Survey Results - Trainee feedback on Farrer & Co LLP

The lowdown - Trainees (in their own words) on Farrer & Co LLP

Why did you choose this firm over any other?  ‘Type and variety of work and clients’; ‘I wanted to work with private clients’; ‘smaller firm with a small intake’; ‘the six-seat system; the breadth of practice areas; prestige; location in Lincoln’s Inn Fields; the quality of training’; ‘small/collegiate, breadth of work, work/life balance’; ‘positive experience on the vac scheme’

Best thing about the firm? ‘There is an expectation that you’ll have a life outside of work’; ‘the best thing about the firm is the people. Everyone is very approachable and you feel as if you are really being trained’; ‘amazing clients’; ‘variety of departments – the firm truly is full service which means a training contract here is likely to be extremely varied’; ‘beautiful main building full of history’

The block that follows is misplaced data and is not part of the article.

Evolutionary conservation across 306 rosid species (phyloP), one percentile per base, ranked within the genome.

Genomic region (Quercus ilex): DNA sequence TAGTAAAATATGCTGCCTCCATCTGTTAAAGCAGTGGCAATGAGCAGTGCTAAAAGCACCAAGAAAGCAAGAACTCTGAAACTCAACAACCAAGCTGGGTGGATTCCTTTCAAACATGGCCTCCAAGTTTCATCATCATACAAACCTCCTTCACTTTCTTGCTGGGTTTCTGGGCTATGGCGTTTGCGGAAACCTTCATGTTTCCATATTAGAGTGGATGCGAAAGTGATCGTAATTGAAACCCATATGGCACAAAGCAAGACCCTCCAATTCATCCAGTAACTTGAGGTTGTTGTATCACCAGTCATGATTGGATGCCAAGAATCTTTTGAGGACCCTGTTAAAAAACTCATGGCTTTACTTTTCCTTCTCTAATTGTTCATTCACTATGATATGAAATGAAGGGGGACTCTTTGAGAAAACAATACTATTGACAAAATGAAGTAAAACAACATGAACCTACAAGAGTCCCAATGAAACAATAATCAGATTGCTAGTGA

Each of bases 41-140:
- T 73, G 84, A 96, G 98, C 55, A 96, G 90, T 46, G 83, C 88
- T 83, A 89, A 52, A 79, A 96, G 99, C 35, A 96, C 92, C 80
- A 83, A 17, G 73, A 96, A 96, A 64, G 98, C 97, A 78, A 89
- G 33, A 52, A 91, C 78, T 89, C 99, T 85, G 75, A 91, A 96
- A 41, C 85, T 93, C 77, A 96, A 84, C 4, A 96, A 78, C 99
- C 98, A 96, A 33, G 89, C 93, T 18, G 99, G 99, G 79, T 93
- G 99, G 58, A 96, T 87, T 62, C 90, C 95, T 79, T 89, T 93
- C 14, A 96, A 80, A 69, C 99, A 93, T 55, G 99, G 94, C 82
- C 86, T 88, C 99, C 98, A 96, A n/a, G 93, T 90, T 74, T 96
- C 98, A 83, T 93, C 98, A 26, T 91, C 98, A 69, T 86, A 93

Worst thing about the firm? ‘Lack of communal dining areas’; ‘there’s no canteen’; ‘old fashioned and stuck in its ways’; ‘perhaps the lack of international secondment opportunities’; ‘lower salary – but this is reflective of the work/life balance’

Best moment? ‘Working closely with the founder of a start up in the early stages of launching their business’; ‘drafting an article that has been republished twice and which was used in a successful pitch’; ‘being one of the main fee-earners working on matters which are in the news and highly confidential’; ‘attending court hearings with the Family team’

 Worst moment? ‘Covid-19 taking everyone out of the office part-way through discussions on qualification. That being said, the firm’s IT systems are well set up so working from home during the pandemic has been quite painless’; ‘the qualification process’; ‘when printers fail at critical moments’; ‘working on Sunday’.

The Lex 100 verdict on Farrer & Co LLP